Meles (genus)

From Wikipedia, the free encyclopedia
Jump to: navigation, search
"Anaguma" redirects here. For the shogi castle, see Shogi strategy and tactics § Anaguma castle.
Meles
Meles (Genus).jpg
Meles meles, M. leucurus, and M. anakuma.
Scientific classification
Kingdom: Animalia
Phylum: Chordata
Class: Mammalia
Order: Carnivora
Family: Mustelidae
Subfamily: Melinae
Genus: Meles
Brisson, 1762
Species
Meles meles range map.JPG
Range map of the genus

Meles is a genus of badgers containing three living species, the Japanese badger (Meles anakuma), Asian badger (Meles leucurus), and European badger (Meles meles).[2] In an older categorization, they were seen as a single species with three subspecies (Meles meles anakuma, Meles meles leucurus and Meles meles meles). There are also several extinct members of the genus.

Taxonomy[edit]

The genus Meles was erected by French zoologist Mathurin Jacques Brisson in 1762 after Carl Linnaeus had described the Eurasian badger Meles meles in 1758. This animal had a very extensive range over most of temperate Europe and Asia and there has been much discussion as to whether it is a single species or three distinct species. There are geographical differences between individuals from different parts of the range in skull structure, morphology of the first premolar teeth, and facial markings. Some authorities advocated placing European and Asian badgers in separate species, Meles meles and Meles leptorhynchus (Milne-Edwards, 1867), the boundary between the two being the Volga River. Others considered there to be three subspecies, M. m. meles, found west of the Volga, M. m. arenarius-leptorhynchus, found between the Volga and Transbaikalia, and M. m. amurensis-anakuma from the Amur region and Primorskii.[3]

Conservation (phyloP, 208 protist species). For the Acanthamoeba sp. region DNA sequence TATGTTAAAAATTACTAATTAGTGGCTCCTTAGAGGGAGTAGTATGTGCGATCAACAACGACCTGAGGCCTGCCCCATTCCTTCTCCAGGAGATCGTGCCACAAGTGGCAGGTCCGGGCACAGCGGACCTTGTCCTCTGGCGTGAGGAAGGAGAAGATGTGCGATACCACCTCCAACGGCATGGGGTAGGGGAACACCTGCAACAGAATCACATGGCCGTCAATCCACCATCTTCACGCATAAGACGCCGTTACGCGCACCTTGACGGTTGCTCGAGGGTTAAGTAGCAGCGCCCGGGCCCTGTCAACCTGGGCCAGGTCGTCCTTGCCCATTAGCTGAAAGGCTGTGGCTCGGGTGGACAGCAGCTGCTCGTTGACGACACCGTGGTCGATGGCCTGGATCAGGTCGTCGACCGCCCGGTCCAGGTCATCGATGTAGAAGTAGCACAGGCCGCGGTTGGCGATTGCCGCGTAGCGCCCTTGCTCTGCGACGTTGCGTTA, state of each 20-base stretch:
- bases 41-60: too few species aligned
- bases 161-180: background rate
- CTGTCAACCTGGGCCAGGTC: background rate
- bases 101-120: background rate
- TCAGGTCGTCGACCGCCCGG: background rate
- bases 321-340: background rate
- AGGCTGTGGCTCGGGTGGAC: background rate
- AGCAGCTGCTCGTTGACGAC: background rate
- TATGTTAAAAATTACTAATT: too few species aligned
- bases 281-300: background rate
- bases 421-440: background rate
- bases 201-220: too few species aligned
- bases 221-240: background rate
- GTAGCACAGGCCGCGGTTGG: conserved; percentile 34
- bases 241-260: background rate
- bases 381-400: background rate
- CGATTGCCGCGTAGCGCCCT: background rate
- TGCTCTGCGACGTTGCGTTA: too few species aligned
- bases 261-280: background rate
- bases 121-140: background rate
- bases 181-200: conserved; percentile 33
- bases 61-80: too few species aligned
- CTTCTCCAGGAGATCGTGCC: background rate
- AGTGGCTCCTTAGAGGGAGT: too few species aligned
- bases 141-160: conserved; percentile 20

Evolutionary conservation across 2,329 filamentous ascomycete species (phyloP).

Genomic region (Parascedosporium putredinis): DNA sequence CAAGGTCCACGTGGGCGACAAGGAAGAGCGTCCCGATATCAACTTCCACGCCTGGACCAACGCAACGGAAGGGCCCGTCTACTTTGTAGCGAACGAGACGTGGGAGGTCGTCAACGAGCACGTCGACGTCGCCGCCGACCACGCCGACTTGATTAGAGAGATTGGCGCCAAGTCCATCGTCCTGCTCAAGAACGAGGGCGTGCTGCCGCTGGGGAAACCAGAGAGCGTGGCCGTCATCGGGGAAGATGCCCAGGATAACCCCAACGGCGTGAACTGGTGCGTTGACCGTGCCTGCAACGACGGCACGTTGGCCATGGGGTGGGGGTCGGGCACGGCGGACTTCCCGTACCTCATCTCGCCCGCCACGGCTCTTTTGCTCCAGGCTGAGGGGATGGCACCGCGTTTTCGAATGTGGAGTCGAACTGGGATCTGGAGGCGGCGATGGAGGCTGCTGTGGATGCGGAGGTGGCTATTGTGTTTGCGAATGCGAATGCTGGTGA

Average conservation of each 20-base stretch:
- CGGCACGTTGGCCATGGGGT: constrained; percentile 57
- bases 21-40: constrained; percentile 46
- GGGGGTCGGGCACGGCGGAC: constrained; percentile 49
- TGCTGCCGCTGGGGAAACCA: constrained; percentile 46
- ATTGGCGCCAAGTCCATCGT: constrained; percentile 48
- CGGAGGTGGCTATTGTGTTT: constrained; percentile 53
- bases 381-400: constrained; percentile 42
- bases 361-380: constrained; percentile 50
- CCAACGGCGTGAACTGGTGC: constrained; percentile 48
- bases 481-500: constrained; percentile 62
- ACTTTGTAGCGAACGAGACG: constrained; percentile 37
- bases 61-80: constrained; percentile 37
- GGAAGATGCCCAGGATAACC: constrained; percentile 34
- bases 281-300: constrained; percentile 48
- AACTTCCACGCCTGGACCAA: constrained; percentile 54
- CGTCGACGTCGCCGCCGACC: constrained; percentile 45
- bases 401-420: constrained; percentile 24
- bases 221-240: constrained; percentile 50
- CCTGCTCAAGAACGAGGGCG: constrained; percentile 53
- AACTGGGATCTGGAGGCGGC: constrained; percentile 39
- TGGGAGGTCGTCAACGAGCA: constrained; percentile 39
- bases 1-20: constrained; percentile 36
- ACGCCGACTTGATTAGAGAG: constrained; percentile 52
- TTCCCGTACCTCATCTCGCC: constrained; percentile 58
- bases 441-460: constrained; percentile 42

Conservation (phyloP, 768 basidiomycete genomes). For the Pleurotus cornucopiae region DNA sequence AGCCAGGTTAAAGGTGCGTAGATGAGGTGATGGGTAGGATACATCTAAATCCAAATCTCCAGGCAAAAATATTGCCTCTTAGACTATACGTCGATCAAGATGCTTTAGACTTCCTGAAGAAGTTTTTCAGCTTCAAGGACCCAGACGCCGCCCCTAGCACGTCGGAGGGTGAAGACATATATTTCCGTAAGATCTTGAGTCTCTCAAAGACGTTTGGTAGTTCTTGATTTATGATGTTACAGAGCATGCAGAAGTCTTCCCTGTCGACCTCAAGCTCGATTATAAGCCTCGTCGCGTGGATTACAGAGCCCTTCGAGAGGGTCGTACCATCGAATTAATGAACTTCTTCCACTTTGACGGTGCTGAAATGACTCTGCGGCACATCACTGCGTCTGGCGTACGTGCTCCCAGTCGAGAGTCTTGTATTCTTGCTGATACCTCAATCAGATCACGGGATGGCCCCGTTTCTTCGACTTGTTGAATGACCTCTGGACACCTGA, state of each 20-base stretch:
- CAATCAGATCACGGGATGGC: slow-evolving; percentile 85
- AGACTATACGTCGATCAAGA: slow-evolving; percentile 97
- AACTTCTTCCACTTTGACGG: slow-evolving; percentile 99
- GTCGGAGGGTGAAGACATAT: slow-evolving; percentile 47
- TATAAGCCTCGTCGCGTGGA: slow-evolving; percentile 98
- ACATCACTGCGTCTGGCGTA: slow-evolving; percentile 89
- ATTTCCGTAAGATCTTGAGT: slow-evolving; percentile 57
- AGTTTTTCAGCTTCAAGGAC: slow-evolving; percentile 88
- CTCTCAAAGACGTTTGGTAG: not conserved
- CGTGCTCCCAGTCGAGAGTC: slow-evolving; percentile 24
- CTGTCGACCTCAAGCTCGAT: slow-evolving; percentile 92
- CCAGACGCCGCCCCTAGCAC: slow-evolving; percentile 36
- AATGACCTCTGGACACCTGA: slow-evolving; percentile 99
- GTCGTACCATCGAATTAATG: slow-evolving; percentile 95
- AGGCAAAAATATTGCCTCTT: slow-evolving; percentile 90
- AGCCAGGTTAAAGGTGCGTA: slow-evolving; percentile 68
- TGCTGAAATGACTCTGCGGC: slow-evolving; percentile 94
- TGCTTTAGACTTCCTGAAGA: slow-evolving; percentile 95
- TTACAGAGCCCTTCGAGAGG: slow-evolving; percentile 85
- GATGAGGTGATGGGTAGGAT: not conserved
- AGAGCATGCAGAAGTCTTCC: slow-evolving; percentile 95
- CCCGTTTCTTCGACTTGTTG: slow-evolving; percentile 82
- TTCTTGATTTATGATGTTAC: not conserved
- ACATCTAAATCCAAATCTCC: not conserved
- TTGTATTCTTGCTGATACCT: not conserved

Genetic studies of mitochondrial DNA shows the separation of two variants on either side of the Volga but their exact taxonomic rank remains undefined. A further study of cheek teeth from individuals across the entire range supports this division and provides confirmation that M. meles and M. anakuma are indeed separate species.[3]

European badger[edit]

European badgers (Meles meles) are powerfully built animals with small heads; thick, short necks; stocky, wedge-shaped bodies; short legs, and club-shaped tails. Their feet are digitigrade and short, with five toes on each foot. The limbs are short and massive, with naked lower surfaces on the feet. The claws are strong and elongated, and have an obtuse end for digging. They have flexible snouts and small eyes and ears. The coat is harsh on the back and sides with long bristly guard hairs and a sparse, short-haired underlayer. The belly is clothed in fine short hairs. The colour of the back and sides is light silvery-grey, with straw-coloured highlights on the sides. The tail has long and coarse hairs, and is generally the same colour as the back. Two black bands pass along the head, starting from the upper lip and passing upwards to the whole base of the ears. Other parts of the face are white. Size varies according to subspecies but is usually between 60 and 90 centimetres (24 and 35 in) in body length and 12 and 24 cm (5 and 9 in) in tail length. Adult males are generally heavier than females and can weigh between 15 and 17 kilograms (33 and 37 lb) in autumn when maximum fat reserves are present.[4] European badgers are found across Europe and in parts of Asia west of the Volga River.[5]

Asian badger[edit]